In September 2016, the ReWork team organised another deep learning conference in London. This is the third of their conferences I have attended and each time they continue to be a fantastic cross section of academia, enterprise research and start-ups. As usual, I took a large amount of notes on both days and I’ll be putting these up as separate posts, this one covers the morning of day 1. For reference, the notes from previous events can be found here: Boston 2015, Boston 2016.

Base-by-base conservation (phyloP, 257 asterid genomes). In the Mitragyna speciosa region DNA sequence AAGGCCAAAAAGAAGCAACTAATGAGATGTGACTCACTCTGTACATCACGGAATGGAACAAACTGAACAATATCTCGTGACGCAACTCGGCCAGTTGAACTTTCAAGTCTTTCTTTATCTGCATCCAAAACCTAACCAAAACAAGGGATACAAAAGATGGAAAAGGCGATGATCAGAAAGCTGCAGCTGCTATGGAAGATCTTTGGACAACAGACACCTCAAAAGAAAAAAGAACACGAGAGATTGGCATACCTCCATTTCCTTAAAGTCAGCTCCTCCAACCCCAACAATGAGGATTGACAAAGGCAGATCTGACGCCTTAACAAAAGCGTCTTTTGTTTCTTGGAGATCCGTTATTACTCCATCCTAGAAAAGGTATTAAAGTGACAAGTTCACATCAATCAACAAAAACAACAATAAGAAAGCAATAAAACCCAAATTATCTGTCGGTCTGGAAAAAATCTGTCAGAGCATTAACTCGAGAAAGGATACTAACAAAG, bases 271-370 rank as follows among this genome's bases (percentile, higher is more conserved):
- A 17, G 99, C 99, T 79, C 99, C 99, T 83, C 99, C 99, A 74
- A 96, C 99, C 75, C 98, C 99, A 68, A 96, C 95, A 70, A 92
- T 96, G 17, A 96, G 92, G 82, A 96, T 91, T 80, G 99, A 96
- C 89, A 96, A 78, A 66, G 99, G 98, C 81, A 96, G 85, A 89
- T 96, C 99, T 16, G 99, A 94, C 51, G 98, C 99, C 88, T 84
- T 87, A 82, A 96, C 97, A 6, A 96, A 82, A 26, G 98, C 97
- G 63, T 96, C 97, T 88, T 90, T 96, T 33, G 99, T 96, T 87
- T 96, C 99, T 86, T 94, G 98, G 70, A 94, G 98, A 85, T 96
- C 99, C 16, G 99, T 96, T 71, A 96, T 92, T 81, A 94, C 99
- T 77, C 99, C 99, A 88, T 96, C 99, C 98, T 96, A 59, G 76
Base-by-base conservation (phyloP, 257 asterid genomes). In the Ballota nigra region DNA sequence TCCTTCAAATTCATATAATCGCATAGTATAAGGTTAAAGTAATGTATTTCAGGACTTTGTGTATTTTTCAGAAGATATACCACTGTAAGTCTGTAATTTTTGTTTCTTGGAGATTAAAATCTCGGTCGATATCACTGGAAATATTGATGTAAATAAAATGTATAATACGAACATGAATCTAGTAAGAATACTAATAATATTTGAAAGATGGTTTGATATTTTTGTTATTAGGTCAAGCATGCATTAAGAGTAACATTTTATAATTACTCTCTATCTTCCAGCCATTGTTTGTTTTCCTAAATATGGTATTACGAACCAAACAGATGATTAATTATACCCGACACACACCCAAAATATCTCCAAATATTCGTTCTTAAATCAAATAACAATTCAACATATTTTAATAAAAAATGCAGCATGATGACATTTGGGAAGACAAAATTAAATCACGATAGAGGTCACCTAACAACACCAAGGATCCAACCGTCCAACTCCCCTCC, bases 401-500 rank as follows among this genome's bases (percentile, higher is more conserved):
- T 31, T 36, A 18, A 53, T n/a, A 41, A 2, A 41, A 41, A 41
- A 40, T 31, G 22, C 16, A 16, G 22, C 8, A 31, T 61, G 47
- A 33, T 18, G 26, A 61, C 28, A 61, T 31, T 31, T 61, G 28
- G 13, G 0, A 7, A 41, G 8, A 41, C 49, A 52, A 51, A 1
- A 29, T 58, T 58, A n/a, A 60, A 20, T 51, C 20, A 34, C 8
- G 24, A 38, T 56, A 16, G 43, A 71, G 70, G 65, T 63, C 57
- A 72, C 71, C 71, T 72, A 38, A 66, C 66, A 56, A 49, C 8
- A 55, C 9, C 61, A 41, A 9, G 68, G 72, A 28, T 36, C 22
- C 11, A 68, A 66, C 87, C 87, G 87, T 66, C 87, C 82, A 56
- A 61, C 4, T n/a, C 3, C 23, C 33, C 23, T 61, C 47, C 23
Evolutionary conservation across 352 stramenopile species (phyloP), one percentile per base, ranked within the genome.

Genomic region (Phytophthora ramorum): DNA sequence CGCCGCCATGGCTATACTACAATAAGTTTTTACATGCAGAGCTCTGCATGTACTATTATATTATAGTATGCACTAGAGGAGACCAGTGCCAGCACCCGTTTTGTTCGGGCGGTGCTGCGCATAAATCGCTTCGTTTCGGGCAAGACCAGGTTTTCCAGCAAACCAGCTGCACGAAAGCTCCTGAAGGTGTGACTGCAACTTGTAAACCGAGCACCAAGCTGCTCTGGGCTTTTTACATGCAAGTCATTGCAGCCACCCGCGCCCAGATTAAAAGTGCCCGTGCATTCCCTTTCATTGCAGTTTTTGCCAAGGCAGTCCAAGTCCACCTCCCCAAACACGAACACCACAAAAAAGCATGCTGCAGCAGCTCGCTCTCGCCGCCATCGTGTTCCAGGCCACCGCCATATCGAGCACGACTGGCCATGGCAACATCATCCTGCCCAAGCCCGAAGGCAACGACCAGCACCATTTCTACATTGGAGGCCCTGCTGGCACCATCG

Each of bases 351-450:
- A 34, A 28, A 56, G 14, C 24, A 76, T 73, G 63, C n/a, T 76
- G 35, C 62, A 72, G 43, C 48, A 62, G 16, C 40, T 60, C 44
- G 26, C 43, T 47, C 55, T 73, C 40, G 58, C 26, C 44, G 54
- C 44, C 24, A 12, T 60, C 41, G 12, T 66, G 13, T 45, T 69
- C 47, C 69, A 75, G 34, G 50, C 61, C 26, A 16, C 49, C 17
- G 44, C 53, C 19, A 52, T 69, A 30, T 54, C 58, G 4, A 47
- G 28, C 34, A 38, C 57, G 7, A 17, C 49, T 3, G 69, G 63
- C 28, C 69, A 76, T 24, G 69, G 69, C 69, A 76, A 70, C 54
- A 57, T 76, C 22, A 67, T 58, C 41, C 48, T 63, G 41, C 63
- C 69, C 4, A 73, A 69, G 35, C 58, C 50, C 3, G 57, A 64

Day one began with a brief introduction from Neil Lawrence, who has just moved from the University of Sheffield to Amazon research in Cambridge. Rather strangely, his introduction finished with him introducing himself, which we all found funny. His talk was titled the “Data Delusion” and started with a brief history of how digital data has exploded. By 2002, SVM papers dominated NIPs, but there wasn’t the level of data to make these systems work. There was a great analogy with the steam engine, originally invented by Thomas Newcomen in 1712 for pumping out tin mines, but it was hugely inefficient due to the amount of coal required. James Watt took the design and improved on it by adding the condenser, which (in combination with efficient coal distribution) led to the industrial revolution1. Machine learning now needs its “condenser” moment.